Active albuterol or placebo, sham acupuncture, or no intervention in asthma.
Wechsler ME, Kelley JM, Boyd IO, Dutile S, Marigowda G, Kirsch I, Israel E, Kaptchuk TJ. N Engl J Med. 2011 Jul 14;365(2):119-26.
On SMR, we’ve discussed a few papers (see below) related to the placebo effect which is the beneficial influence of a simulated treatment or experience of receiving a treatment. However, it is unclear whether the placebo effects can influence objective and subjective outcomes. Furthermore, it has been difficult to determine if the placebo effect is different from normal changes over time. To address these questions Wechsler et al conducted a randomized, crossover study (every patient received every intervention) among 46 patients (39 patients completed the study) with asthma and compared the acute changes in lung function after four interventions: 1) masked bronchodilator inhaler (albuterol; double blinded), 2) inert (placebo) inhaler (double blinded), 3) sham acupuncture (single blinded), and 4) no intervention (no blinding).
Initially, 79 patients were asked to avoid taking their asthma medication for a designated amount of time. Following this washout period, lung function was tested before and after being given albuterol and only participants that showed improved lung function after receiving albuterol were included. After screening, the participants returned within a week to start the first part of the study. During the first part the study the participant received every intervention in a random order (with 3 to 7 days between interventions). The first part of the study was then repeated two more times. During each part of the study the intervention order was randomized. Therefore, participants participated in a total of 12 randomized treatment sessions (4 interventions times 3 sessions/treatment). Before each intervention participants were asked to refrain from short-acting (at least 8 hrs) and long-active bronchodilators (at least 24 hours). Study outcomes included objective (spirometry; lung function: maximum forced expiratory volume in 1 second) and subjective reports of perceived improvements in asthma symptoms (visual analog scale). Albuterol (20% increase) lead to a greater improvement in an objective measure of lung function than the three other conditions (only a 7% increase). Interestingly, patients’ perception of improvement was similar among albuterol inhaler (50% improvement), placebo inhaler (45% improvement), and sham acupuncture (46% improvement). Those three interventions all lead to a higher perception of improvement compared to receiving no intervention (21% improvement).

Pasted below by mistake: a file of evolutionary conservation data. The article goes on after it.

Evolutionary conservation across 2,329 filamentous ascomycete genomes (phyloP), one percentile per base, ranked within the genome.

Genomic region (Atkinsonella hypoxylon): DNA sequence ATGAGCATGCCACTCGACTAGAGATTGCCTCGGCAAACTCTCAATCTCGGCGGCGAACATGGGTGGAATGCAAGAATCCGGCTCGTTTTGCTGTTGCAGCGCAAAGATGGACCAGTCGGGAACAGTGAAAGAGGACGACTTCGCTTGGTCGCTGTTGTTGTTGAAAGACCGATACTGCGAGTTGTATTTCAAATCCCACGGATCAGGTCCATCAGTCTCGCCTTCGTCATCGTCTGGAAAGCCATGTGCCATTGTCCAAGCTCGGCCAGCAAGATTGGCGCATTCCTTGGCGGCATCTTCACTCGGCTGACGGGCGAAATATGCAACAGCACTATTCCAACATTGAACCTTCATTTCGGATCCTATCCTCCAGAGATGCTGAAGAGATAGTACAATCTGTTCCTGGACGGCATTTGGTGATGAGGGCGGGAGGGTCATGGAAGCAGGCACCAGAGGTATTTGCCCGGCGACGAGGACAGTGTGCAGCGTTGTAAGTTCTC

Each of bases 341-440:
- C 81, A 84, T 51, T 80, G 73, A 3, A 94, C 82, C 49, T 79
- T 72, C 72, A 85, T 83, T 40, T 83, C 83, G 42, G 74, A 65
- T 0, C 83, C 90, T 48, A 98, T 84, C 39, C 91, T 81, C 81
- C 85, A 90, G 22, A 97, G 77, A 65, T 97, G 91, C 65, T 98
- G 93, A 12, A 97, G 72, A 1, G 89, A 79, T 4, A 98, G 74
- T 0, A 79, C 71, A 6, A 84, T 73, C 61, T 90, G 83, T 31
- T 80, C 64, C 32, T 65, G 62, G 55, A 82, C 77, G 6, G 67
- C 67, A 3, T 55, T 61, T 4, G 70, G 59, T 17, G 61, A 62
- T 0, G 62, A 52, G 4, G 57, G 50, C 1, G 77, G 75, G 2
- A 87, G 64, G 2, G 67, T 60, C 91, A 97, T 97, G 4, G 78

This study is interesting because albuterol resulted in a large objective therapeutic change, almost three times the effect of the placebo interventions, but yet patients reported that the placebo interventions were just as effective as albuterol when compared to receiving no intervention. The authors note that while the placebo effect is clinically meaningful we need to recognize the potential limitations of patient-reported outcomes. This does not dismiss the need for self-reported outcomes; after all, this is probably what the patient is most concerned about. The authors suggest that it may be informative to evaluate how patient-reported outcomes change over the course of a disease without treatment. Within the sports medicine community, it is important for us to use both objective measures as well as patient-reported outcomes and recognize the benefits and limitations of both types of outcomes.  More specific to asthma, which we often deal with, the authors suggest that subjective outcomes should be interpreted with caution while objective outcomes should be more heavily relied on for optimal asthma care. More and more we are going to be asked to use patient-reported outcomes AND objective outcomes to progress in the clinical setting. What are your experiences?
Written by: Jeffrey Driban
Reviewed by:  Stephen Thomas
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